“I didn’t invent categories to study functors; I invented them to study natural transformations.” – Saunders Mac Lane, one of the founders of category theory
A natural transformation is, loosely speaking, a homomorphism between functors. Its definition may seem strange but the example after it should illustrate its use.
Let be two covariant functors. A natural transformation
assigns, to each object , a morphism such that for all morphisms in , we have
In diagram, we have the following, where the right square commutes.
In summary a natural transformation from one functor to another takes an object in the base category to a morphism between the target objects.
Let and be functors given by
- is the group of invertible 2 × 2 matrices with entries in B,
- is the group of units in B.
Then there is a natural transformation : for each A-algebra B we take:
Naturality means if is a homomorphism of A-algebras, then the following commutes:
which is easily verified.
Suppose we have a morphism in the category . From f define a natural transformation between the functors
Composing Natural Transformations
We can compose natural transformations as follows. For covariant functors:
suppose we have natural transformations and . We can compose by
If we can find natural transformations and such that
then T and U are called natural isomorphisms.
Functors are said to be naturally isomorphic if there exist natural isomorphisms between them as above.
Take functors as above. We defined the natural transformation
which takes the determinant of the matrix. For each integer n we also have the following natural transformation
Composing then takes each A-algebra B to the map
Even more simply, we have .
Let be the category of finite-dimensional vector spaces over a fixed field k; the morphisms are the linear maps. Consider the functors:
where is the identity functor and F takes the vector space V to its double-dual (recall that is the space of all linear maps ). Each linear map gives and thus .
It follows from linear algebra that we have a natural isomorphism
One can visualize this as taking inner product for and . Fixing gives a linear while fixing gives a linear , i.e. an element of .
Hence we get a natural isomorphism which takes to .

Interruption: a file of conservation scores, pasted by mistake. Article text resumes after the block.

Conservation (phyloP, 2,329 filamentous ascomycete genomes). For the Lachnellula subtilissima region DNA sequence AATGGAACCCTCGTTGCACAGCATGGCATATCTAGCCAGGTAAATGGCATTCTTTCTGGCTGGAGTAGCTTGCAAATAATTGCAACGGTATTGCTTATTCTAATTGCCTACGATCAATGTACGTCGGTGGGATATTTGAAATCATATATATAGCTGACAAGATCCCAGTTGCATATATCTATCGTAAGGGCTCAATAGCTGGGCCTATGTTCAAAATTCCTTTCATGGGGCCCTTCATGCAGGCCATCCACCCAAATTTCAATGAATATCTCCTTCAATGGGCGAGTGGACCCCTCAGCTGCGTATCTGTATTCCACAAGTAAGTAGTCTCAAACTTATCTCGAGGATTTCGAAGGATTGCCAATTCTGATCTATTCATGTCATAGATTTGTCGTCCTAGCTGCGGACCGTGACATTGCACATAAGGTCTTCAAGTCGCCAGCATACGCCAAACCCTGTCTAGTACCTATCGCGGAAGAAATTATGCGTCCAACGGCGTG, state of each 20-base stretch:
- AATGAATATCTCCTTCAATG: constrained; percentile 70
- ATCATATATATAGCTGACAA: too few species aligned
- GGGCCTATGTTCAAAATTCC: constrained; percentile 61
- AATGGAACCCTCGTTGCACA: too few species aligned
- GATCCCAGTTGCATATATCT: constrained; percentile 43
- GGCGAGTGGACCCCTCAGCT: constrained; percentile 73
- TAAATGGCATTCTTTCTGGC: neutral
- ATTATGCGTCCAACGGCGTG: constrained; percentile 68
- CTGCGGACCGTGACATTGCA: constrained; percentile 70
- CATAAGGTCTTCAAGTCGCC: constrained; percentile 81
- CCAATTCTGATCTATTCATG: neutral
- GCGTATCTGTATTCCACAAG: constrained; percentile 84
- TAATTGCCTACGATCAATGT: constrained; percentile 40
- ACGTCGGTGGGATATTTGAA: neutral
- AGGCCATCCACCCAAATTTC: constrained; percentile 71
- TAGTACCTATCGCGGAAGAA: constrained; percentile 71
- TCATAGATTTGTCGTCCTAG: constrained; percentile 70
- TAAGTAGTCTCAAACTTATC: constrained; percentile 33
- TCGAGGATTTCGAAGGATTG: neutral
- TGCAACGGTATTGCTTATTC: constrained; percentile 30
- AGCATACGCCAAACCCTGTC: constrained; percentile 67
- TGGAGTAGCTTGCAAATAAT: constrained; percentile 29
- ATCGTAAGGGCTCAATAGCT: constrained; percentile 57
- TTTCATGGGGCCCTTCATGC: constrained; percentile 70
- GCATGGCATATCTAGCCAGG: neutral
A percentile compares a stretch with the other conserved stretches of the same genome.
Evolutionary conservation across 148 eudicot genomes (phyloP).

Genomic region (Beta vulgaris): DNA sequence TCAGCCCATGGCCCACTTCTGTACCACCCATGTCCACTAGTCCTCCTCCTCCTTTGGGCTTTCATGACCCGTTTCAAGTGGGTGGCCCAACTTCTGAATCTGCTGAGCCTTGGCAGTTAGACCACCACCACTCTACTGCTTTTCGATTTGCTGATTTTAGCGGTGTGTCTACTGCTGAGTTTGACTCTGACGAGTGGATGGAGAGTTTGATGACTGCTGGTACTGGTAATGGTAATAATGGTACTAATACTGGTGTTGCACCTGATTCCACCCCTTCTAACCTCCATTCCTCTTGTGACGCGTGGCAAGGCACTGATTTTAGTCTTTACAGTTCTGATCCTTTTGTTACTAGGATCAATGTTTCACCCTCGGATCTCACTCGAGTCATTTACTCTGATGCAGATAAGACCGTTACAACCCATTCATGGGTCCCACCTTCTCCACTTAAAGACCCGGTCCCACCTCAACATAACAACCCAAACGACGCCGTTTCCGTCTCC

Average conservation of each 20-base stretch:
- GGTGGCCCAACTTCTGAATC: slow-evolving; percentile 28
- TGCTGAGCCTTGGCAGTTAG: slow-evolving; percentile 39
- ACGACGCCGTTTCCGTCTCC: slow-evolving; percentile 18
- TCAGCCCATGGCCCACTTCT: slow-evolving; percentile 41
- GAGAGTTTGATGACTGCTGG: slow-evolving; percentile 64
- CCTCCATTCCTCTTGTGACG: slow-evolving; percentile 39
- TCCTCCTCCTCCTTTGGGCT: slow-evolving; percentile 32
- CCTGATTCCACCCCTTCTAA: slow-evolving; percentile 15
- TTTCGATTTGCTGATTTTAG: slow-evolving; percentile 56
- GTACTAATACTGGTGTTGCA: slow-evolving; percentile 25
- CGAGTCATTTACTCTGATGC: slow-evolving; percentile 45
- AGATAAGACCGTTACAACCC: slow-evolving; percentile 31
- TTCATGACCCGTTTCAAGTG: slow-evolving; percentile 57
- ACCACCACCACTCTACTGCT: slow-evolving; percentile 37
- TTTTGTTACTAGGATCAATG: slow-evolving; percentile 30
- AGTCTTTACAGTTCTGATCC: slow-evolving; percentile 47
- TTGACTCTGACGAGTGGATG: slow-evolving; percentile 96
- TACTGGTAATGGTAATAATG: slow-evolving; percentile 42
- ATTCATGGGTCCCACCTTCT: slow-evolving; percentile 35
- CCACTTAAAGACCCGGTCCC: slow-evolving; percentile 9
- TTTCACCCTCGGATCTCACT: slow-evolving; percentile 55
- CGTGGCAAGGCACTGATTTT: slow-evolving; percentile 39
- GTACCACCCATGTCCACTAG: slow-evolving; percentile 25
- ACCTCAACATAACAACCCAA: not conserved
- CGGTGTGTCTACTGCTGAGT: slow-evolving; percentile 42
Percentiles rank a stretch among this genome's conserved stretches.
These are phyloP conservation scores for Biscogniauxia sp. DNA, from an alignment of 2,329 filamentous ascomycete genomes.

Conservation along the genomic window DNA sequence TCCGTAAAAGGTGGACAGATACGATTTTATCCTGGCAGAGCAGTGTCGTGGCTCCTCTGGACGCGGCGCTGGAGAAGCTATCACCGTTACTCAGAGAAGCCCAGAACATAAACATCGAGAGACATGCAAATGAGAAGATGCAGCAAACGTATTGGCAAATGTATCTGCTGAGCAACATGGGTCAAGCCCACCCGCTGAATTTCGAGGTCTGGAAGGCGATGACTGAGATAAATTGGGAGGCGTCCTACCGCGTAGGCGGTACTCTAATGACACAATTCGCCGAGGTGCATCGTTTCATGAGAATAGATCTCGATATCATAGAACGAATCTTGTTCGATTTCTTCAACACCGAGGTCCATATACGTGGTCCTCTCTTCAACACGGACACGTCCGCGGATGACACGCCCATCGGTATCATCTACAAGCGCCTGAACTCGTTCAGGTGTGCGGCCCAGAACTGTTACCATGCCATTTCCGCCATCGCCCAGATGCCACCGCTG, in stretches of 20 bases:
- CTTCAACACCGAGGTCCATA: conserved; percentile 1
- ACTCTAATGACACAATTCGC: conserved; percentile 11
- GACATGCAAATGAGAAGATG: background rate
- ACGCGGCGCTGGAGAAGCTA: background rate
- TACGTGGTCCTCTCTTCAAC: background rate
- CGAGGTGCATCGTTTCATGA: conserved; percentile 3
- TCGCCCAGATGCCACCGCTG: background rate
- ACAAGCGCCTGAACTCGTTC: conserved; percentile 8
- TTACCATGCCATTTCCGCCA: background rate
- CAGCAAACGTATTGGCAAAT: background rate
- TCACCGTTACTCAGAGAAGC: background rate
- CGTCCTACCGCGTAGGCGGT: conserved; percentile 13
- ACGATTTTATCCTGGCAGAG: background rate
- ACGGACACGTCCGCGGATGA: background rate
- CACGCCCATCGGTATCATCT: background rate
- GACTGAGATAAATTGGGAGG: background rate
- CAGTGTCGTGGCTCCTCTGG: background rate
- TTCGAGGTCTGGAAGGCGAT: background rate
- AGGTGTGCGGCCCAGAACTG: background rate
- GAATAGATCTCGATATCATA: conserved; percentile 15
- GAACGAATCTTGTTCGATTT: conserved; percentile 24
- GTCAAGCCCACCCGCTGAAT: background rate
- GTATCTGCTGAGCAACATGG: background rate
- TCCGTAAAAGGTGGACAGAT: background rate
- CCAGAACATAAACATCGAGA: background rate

Define another composition of natural transformations as follows. Suppose and are covariant functors. Suppose also and are natural transformations. Define a natural transformation
Hint: in diagram form we have:
Earlier, we defined an isomorphism
where U(B) returns the set of units of B. We can now prove this is natural using category theory. Note that both sides are functors in terms of B. We will define a natural transformation :
To prove that this is a natural isomorphism, we can define a reverse natural transformation . However, there is a simpler way. We note that for each A-algebra B, the map is bijective.
- Indeed, any invertible element gives us an A-algebra homomorphism by taking to respectively.
Now apply the following to complete the proof.
Suppose are functors and is a natural transformation. If, for each , the morphism in is an isomorphism, then is a natural isomorphism.
We need to find an inverse natural transformation . For each , let be the inverse of . To check that T’ is natural:
- Indeed, for any in , we have .
- Since we have , which is exactly what we want. ♦
Thus, we have shown that the functor which takes C to its set of units can be represented by a hom functor for some A-algebra B.
Let be a category and be a (covariant) functor. We say F is representable if there is an object such that
as a natural isomorphism.
For the case of a contravariant , we require to satisfy .
Prove that for a representable F, the object A is unique up to isomorphism.
It turns out a large class of functors are representable.
1. Consider the forgetful functor . This is representable, for we can take the the group . The natural transformation then takes a group homomorphism to the image . Clearly is a bijection of sets.
As an exercise, show that for each of the following categories, the forgetful functor which takes an object to its underlying set (and morphism to its underlying function), is representable.
What about the category of non-commutative rings?
2. Consider ,
Note that this is not a subgroup in general. If is a group homomorphism and , then so so F is indeed a functor. F is representable since
3. Consider which takes an A-algebra B and returns the set . F is representable since
Let be the closed interval in . The functor takes a space X to the set of all paths in X. We call this the path space of X. Similarly, if is the unit circle, takes X to the set of all loops in X; this is called the loop space of X. To induce a canonical topology on these spaces, topologists prefer to work in a rather unusual category of topological spaces, those which are compactly generated and weakly Hausdorff, which allows them to define a very nice topology for function spaces. But that’s another story for another day.